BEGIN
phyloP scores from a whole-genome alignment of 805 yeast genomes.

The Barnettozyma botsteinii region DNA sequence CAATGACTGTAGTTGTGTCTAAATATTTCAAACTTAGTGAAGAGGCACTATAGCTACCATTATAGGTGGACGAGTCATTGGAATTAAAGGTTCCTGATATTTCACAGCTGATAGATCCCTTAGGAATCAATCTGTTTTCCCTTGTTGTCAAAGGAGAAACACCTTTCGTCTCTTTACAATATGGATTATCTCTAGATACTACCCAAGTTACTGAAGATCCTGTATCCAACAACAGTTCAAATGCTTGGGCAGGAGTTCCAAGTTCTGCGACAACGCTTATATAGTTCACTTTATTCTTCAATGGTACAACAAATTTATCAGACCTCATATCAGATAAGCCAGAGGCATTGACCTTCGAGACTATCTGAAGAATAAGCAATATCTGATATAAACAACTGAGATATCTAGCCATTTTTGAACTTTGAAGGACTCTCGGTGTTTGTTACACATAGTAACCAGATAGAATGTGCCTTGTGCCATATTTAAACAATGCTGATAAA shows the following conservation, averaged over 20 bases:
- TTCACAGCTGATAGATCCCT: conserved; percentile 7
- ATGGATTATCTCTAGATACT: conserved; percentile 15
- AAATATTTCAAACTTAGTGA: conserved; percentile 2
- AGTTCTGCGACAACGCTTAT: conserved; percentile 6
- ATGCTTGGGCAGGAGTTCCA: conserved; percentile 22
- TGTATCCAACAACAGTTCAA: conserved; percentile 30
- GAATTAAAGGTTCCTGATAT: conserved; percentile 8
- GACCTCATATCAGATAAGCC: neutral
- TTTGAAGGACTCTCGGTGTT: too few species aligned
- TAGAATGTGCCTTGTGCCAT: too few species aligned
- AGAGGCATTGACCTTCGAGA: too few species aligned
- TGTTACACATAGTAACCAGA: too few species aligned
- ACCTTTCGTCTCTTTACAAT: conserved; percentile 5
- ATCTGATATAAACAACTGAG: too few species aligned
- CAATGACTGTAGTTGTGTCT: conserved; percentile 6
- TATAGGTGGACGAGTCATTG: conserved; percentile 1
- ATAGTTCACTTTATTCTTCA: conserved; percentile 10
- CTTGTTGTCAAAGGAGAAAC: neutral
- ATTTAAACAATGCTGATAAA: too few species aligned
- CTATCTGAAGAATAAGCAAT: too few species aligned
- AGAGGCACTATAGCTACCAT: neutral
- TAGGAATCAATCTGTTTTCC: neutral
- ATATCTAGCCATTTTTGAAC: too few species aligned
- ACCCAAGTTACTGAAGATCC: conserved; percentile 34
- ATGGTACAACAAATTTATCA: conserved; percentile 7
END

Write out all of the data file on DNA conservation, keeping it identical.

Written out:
phyloP scores from a whole-genome alignment of 805 yeast genomes.

The Barnettozyma botsteinii region DNA sequence CAATGACTGTAGTTGTGTCTAAATATTTCAAACTTAGTGAAGAGGCACTATAGCTACCATTATAGGTGGACGAGTCATTGGAATTAAAGGTTCCTGATATTTCACAGCTGATAGATCCCTTAGGAATCAATCTGTTTTCCCTTGTTGTCAAAGGAGAAACACCTTTCGTCTCTTTACAATATGGATTATCTCTAGATACTACCCAAGTTACTGAAGATCCTGTATCCAACAACAGTTCAAATGCTTGGGCAGGAGTTCCAAGTTCTGCGACAACGCTTATATAGTTCACTTTATTCTTCAATGGTACAACAAATTTATCAGACCTCATATCAGATAAGCCAGAGGCATTGACCTTCGAGACTATCTGAAGAATAAGCAATATCTGATATAAACAACTGAGATATCTAGCCATTTTTGAACTTTGAAGGACTCTCGGTGTTTGTTACACATAGTAACCAGATAGAATGTGCCTTGTGCCATATTTAAACAATGCTGATAAA shows the following conservation, averaged over 20 bases:
- TTCACAGCTGATAGATCCCT: conserved; percentile 7
- ATGGATTATCTCTAGATACT: conserved; percentile 15
- AAATATTTCAAACTTAGTGA: conserved; percentile 2
- AGTTCTGCGACAACGCTTAT: conserved; percentile 6
- ATGCTTGGGCAGGAGTTCCA: conserved; percentile 22
- TGTATCCAACAACAGTTCAA: conserved; percentile 30
- GAATTAAAGGTTCCTGATAT: conserved; percentile 8
- GACCTCATATCAGATAAGCC: neutral
- TTTGAAGGACTCTCGGTGTT: too few species aligned
- TAGAATGTGCCTTGTGCCAT: too few species aligned
- AGAGGCATTGACCTTCGAGA: too few species aligned
- TGTTACACATAGTAACCAGA: too few species aligned
- ACCTTTCGTCTCTTTACAAT: conserved; percentile 5
- ATCTGATATAAACAACTGAG: too few species aligned
- CAATGACTGTAGTTGTGTCT: conserved; percentile 6
- TATAGGTGGACGAGTCATTG: conserved; percentile 1
- ATAGTTCACTTTATTCTTCA: conserved; percentile 10
- CTTGTTGTCAAAGGAGAAAC: neutral
- ATTTAAACAATGCTGATAAA: too few species aligned
- CTATCTGAAGAATAAGCAAT: too few species aligned
- AGAGGCACTATAGCTACCAT: neutral
- TAGGAATCAATCTGTTTTCC: neutral
- ATATCTAGCCATTTTTGAAC: too few species aligned
- ACCCAAGTTACTGAAGATCC: conserved; percentile 34
- ATGGTACAACAAATTTATCA: conserved; percentile 7